June 2021
Volume 62, Issue 8
Open Access
ARVO Annual Meeting Abstract  |   June 2021
Differential Responses of Human Juxtacanalicular and Trabecular Meshwork Beam Cells to Mechanical Stretch
Author Affiliations & Notes
  • Haven Roberts
    Duke University, Durham, North Carolina, United States
  • Michael Lucio De Ieso
    Duke University, Durham, North Carolina, United States
  • Daniel W Stamer
    Duke University, Durham, North Carolina, United States
  • Footnotes
    Commercial Relationships   Haven Roberts, None; Michael De Ieso, None; Daniel Stamer, None
  • Footnotes
    Support  EY028608
Investigative Ophthalmology & Visual Science June 2021, Vol.62, 552. doi:
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      Haven Roberts, Michael Lucio De Ieso, Daniel W Stamer; Differential Responses of Human Juxtacanalicular and Trabecular Meshwork Beam Cells to Mechanical Stretch. Invest. Ophthalmol. Vis. Sci. 2021;62(8):552.

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      © ARVO (1962-2015); The Authors (2016-present)

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Purpose : The contractility status of the trabecular meshwork (TM) plays a major role in the regulation of aqueous humor outflow resistance. However, the TM contains two morphologically different cell types, the endothelial-like cells that cover the beams and plates of the inner TM and the myofibroblast-like cells that reside in the Juxtacanalicular region. The purpose of this study was to determine the contractile responses of TM cell cultures having endothelial versus myofibroblast appearance.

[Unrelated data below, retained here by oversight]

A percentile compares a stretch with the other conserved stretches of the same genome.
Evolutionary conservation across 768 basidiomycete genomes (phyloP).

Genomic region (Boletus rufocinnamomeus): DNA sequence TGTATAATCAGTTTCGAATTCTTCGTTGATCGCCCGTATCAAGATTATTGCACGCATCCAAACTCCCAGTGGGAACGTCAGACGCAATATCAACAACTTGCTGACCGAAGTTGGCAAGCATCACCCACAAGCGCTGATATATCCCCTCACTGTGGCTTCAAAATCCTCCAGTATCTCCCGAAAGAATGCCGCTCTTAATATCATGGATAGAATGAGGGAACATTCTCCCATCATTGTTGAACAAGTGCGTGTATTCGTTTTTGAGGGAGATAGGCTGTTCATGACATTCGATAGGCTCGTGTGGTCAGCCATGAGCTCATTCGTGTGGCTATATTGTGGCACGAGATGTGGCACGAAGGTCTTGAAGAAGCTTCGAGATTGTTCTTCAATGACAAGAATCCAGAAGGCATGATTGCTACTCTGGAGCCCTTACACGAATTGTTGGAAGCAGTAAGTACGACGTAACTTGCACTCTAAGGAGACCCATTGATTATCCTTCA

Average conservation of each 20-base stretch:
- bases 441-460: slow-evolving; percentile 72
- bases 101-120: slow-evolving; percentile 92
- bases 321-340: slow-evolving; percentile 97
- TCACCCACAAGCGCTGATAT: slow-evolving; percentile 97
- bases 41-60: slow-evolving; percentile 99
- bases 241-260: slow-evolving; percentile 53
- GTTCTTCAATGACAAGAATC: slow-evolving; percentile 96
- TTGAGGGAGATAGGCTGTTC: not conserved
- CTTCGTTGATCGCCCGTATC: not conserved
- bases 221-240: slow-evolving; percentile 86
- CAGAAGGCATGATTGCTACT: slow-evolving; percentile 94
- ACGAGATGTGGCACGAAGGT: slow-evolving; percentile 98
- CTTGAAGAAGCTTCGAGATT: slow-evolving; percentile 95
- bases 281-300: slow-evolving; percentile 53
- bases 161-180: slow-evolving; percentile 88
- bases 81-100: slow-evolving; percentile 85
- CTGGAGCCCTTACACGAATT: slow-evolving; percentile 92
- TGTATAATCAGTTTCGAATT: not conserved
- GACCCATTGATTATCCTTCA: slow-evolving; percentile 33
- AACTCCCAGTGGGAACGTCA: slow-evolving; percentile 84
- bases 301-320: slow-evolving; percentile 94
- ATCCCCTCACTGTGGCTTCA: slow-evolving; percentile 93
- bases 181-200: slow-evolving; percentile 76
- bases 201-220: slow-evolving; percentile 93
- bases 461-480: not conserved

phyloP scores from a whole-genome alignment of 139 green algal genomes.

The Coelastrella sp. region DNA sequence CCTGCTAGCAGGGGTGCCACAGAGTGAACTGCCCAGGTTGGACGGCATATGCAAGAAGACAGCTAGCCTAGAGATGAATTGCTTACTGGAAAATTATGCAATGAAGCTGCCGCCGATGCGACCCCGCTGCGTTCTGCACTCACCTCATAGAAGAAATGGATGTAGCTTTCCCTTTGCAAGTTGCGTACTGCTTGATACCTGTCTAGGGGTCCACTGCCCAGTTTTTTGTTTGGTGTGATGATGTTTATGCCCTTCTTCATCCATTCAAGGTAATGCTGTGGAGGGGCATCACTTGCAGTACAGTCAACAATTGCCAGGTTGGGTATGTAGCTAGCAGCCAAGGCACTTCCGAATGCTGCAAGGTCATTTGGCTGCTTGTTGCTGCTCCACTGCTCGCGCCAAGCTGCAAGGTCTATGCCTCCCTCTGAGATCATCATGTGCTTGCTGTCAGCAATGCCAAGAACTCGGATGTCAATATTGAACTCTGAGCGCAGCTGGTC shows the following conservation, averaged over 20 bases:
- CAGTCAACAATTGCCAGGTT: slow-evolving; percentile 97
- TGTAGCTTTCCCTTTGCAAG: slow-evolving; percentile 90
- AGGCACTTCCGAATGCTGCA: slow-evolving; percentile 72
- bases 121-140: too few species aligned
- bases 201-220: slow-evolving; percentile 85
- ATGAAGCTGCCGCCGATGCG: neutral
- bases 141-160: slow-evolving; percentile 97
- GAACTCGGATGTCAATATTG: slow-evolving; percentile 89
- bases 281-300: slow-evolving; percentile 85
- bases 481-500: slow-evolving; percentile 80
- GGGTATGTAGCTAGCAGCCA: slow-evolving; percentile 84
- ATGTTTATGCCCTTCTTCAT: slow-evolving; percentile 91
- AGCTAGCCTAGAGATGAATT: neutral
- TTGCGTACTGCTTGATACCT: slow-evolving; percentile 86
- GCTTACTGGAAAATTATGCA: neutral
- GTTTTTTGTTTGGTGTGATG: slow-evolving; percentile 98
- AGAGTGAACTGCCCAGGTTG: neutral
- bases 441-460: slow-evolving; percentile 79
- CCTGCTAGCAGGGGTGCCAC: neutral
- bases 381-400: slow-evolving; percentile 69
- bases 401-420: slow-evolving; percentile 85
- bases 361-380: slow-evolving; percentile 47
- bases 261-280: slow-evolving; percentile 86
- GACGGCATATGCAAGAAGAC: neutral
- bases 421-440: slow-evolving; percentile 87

Methods : TM cells from healthy and glaucomatous donors were isolated and categorized as predominately “beam” or “JCT” cultures based on morphology at confluence. Each strain was plated at confluence into wells of Collagen Type IV flex plates and cultured in 10% FBS for 3 days. Media was changed to 1% FBS 1 hour before stretch began. Plates were then stretched using the FlexCell FX5K Tension Stretch machine at 20% stretch (1 hertz) for 24 hours. Cell lysates were collected and subjected to SDS-PAGE, followed by western blotting for total and phosphorylated myosin light chain (MLC), a surrogate measure for cell contractility. Quantitative analysis of MLC expression was achieved using Image Lab software.

Results : JCT strains (n=3) responded to stretch with a 40% ± 24% decrease in pMLC levels. Conversely, the mixed morphology (n=1) and beam (n=1) TM cell strains showed a 39% and 30% increase in pMLC, respectively under the same conditions. Notably, the glaucomatous TM strain, characterized as a primarily beam morphology, showed a 10% decrease in pMLC. Furthermore, we noted a pattern of morphological change from beam to JCT as cell culture passages increased.

Conclusions : Contractile responses to mechanical stress are opposite between beam TM and JCT cell strains, likely reflecting their different roles in conventional outflow homeostasis. Interestingly, a beam cell strain isolated from a glaucomatous donor eye behaved more like a JCT cell strain.

This is a 2021 ARVO Annual Meeting abstract.


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